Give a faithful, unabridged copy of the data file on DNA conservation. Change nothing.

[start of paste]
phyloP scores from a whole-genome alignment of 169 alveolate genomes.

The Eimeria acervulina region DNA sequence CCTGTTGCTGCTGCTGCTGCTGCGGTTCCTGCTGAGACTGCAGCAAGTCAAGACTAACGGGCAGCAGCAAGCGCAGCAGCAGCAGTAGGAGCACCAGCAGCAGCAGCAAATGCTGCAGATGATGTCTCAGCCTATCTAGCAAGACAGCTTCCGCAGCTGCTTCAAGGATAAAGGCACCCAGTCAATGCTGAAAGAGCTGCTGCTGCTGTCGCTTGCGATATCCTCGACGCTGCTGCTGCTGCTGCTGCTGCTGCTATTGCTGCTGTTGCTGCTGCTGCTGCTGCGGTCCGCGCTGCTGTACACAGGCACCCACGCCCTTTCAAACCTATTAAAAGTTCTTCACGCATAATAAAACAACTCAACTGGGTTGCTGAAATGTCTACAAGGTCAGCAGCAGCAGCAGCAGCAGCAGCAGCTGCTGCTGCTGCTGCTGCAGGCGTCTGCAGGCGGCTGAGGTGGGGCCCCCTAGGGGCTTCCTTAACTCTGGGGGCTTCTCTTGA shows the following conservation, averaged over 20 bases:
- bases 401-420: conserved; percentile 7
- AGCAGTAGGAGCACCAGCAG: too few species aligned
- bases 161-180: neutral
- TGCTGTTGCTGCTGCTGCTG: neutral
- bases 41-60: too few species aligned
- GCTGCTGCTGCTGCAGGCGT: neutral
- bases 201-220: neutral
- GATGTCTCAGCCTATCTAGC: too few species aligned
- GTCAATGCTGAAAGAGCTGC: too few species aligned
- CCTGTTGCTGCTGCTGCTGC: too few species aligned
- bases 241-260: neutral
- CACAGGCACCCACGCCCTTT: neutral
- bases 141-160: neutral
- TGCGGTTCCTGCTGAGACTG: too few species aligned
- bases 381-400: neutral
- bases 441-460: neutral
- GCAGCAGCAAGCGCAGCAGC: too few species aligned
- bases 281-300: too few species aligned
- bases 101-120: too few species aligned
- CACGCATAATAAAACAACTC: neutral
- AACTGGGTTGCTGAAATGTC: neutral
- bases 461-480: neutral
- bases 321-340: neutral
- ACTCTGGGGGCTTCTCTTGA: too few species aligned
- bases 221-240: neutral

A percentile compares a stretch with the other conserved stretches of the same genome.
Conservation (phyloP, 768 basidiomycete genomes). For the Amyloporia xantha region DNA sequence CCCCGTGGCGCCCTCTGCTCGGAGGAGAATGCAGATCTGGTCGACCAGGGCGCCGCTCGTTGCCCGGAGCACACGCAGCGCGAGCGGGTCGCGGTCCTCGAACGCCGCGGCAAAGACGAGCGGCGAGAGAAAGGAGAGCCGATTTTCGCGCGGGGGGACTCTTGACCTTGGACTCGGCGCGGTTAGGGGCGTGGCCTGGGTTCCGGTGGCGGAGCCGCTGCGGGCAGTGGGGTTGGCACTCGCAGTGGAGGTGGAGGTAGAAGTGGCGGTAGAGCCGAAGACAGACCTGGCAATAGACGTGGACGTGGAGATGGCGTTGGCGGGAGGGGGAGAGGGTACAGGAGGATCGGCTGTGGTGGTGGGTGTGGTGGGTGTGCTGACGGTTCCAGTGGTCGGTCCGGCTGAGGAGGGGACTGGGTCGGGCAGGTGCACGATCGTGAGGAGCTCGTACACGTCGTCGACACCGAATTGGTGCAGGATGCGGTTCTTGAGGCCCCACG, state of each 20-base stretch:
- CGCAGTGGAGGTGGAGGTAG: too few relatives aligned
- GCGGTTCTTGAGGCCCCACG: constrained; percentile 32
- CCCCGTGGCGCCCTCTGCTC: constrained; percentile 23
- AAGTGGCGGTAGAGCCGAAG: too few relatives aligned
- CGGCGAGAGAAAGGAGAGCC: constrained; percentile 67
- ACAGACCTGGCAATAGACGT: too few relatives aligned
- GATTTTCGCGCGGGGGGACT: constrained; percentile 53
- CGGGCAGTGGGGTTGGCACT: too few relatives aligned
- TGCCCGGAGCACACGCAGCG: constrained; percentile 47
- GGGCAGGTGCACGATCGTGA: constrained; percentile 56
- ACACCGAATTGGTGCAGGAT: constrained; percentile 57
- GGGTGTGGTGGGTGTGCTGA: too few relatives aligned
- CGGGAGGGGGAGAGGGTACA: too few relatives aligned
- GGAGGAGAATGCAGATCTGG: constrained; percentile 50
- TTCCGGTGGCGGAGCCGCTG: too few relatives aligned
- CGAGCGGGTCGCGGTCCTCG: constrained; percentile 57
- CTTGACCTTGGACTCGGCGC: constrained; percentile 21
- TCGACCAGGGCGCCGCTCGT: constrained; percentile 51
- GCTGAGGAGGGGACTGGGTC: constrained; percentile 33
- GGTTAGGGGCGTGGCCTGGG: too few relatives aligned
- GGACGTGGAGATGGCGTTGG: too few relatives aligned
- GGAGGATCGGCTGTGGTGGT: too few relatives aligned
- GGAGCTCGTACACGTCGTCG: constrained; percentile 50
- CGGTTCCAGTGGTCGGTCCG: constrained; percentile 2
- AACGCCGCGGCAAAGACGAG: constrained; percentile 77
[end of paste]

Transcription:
phyloP scores from a whole-genome alignment of 169 alveolate genomes.

The Eimeria acervulina region DNA sequence CCTGTTGCTGCTGCTGCTGCTGCGGTTCCTGCTGAGACTGCAGCAAGTCAAGACTAACGGGCAGCAGCAAGCGCAGCAGCAGCAGTAGGAGCACCAGCAGCAGCAGCAAATGCTGCAGATGATGTCTCAGCCTATCTAGCAAGACAGCTTCCGCAGCTGCTTCAAGGATAAAGGCACCCAGTCAATGCTGAAAGAGCTGCTGCTGCTGTCGCTTGCGATATCCTCGACGCTGCTGCTGCTGCTGCTGCTGCTGCTATTGCTGCTGTTGCTGCTGCTGCTGCTGCGGTCCGCGCTGCTGTACACAGGCACCCACGCCCTTTCAAACCTATTAAAAGTTCTTCACGCATAATAAAACAACTCAACTGGGTTGCTGAAATGTCTACAAGGTCAGCAGCAGCAGCAGCAGCAGCAGCAGCTGCTGCTGCTGCTGCTGCAGGCGTCTGCAGGCGGCTGAGGTGGGGCCCCCTAGGGGCTTCCTTAACTCTGGGGGCTTCTCTTGA shows the following conservation, averaged over 20 bases:
- bases 401-420: conserved; percentile 7
- AGCAGTAGGAGCACCAGCAG: too few species aligned
- bases 161-180: neutral
- TGCTGTTGCTGCTGCTGCTG: neutral
- bases 41-60: too few species aligned
- GCTGCTGCTGCTGCAGGCGT: neutral
- bases 201-220: neutral
- GATGTCTCAGCCTATCTAGC: too few species aligned
- GTCAATGCTGAAAGAGCTGC: too few species aligned
- CCTGTTGCTGCTGCTGCTGC: too few species aligned
- bases 241-260: neutral
- CACAGGCACCCACGCCCTTT: neutral
- bases 141-160: neutral
- TGCGGTTCCTGCTGAGACTG: too few species aligned
- bases 381-400: neutral
- bases 441-460: neutral
- GCAGCAGCAAGCGCAGCAGC: too few species aligned
- bases 281-300: too few species aligned
- bases 101-120: too few species aligned
- CACGCATAATAAAACAACTC: neutral
- AACTGGGTTGCTGAAATGTC: neutral
- bases 461-480: neutral
- bases 321-340: neutral
- ACTCTGGGGGCTTCTCTTGA: too few species aligned
- bases 221-240: neutral

A percentile compares a stretch with the other conserved stretches of the same genome.
Conservation (phyloP, 768 basidiomycete genomes). For the Amyloporia xantha region DNA sequence CCCCGTGGCGCCCTCTGCTCGGAGGAGAATGCAGATCTGGTCGACCAGGGCGCCGCTCGTTGCCCGGAGCACACGCAGCGCGAGCGGGTCGCGGTCCTCGAACGCCGCGGCAAAGACGAGCGGCGAGAGAAAGGAGAGCCGATTTTCGCGCGGGGGGACTCTTGACCTTGGACTCGGCGCGGTTAGGGGCGTGGCCTGGGTTCCGGTGGCGGAGCCGCTGCGGGCAGTGGGGTTGGCACTCGCAGTGGAGGTGGAGGTAGAAGTGGCGGTAGAGCCGAAGACAGACCTGGCAATAGACGTGGACGTGGAGATGGCGTTGGCGGGAGGGGGAGAGGGTACAGGAGGATCGGCTGTGGTGGTGGGTGTGGTGGGTGTGCTGACGGTTCCAGTGGTCGGTCCGGCTGAGGAGGGGACTGGGTCGGGCAGGTGCACGATCGTGAGGAGCTCGTACACGTCGTCGACACCGAATTGGTGCAGGATGCGGTTCTTGAGGCCCCACG, state of each 20-base stretch:
- CGCAGTGGAGGTGGAGGTAG: too few relatives aligned
- GCGGTTCTTGAGGCCCCACG: constrained; percentile 32
- CCCCGTGGCGCCCTCTGCTC: constrained; percentile 23
- AAGTGGCGGTAGAGCCGAAG: too few relatives aligned
- CGGCGAGAGAAAGGAGAGCC: constrained; percentile 67
- ACAGACCTGGCAATAGACGT: too few relatives aligned
- GATTTTCGCGCGGGGGGACT: constrained; percentile 53
- CGGGCAGTGGGGTTGGCACT: too few relatives aligned
- TGCCCGGAGCACACGCAGCG: constrained; percentile 47
- GGGCAGGTGCACGATCGTGA: constrained; percentile 56
- ACACCGAATTGGTGCAGGAT: constrained; percentile 57
- GGGTGTGGTGGGTGTGCTGA: too few relatives aligned
- CGGGAGGGGGAGAGGGTACA: too few relatives aligned
- GGAGGAGAATGCAGATCTGG: constrained; percentile 50
- TTCCGGTGGCGGAGCCGCTG: too few relatives aligned
- CGAGCGGGTCGCGGTCCTCG: constrained; percentile 57
- CTTGACCTTGGACTCGGCGC: constrained; percentile 21
- TCGACCAGGGCGCCGCTCGT: constrained; percentile 51
- GCTGAGGAGGGGACTGGGTC: constrained; percentile 33
- GGTTAGGGGCGTGGCCTGGG: too few relatives aligned
- GGACGTGGAGATGGCGTTGG: too few relatives aligned
- GGAGGATCGGCTGTGGTGGT: too few relatives aligned
- GGAGCTCGTACACGTCGTCG: constrained; percentile 50
- CGGTTCCAGTGGTCGGTCCG: constrained; percentile 2
- AACGCCGCGGCAAAGACGAG: constrained; percentile 77